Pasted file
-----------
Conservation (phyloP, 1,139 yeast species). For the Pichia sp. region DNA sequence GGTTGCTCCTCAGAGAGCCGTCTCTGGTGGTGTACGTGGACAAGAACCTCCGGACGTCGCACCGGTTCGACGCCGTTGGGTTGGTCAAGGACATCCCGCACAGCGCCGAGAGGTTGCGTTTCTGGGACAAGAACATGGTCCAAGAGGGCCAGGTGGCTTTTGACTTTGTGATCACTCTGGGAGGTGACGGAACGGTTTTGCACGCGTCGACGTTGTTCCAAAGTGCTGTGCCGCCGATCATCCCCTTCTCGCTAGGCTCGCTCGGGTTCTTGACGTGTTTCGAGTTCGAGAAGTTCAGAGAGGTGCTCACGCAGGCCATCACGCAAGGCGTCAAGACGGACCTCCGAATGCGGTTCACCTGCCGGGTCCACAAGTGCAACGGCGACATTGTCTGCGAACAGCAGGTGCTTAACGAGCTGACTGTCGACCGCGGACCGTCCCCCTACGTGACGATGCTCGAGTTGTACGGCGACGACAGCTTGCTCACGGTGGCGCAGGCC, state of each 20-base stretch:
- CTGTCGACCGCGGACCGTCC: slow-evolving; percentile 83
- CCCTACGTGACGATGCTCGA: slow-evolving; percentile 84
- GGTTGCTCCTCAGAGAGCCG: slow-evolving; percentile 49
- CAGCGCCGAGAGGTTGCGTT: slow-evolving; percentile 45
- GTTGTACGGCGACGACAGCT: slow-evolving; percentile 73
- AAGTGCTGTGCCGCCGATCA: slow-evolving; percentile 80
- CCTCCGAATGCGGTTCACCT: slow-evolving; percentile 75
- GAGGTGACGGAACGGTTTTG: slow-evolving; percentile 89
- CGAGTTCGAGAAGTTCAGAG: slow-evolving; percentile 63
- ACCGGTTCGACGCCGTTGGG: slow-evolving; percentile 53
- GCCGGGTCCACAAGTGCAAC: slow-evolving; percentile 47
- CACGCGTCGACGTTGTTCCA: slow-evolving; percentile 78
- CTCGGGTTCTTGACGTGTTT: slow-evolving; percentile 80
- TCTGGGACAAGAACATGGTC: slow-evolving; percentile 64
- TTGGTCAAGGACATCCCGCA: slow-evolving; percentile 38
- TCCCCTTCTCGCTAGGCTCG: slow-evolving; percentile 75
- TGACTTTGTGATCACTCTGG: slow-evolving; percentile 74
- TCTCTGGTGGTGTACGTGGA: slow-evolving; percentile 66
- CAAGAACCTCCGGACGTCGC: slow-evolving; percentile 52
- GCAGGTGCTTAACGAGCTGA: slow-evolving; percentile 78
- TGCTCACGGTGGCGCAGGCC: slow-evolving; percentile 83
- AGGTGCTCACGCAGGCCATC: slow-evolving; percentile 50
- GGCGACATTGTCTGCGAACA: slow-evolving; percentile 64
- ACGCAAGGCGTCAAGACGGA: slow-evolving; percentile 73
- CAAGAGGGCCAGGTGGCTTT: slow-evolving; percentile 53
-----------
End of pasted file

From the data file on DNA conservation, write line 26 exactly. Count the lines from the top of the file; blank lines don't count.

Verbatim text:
- CAAGAGGGCCAGGTGGCTTT: slow-evolving; percentile 53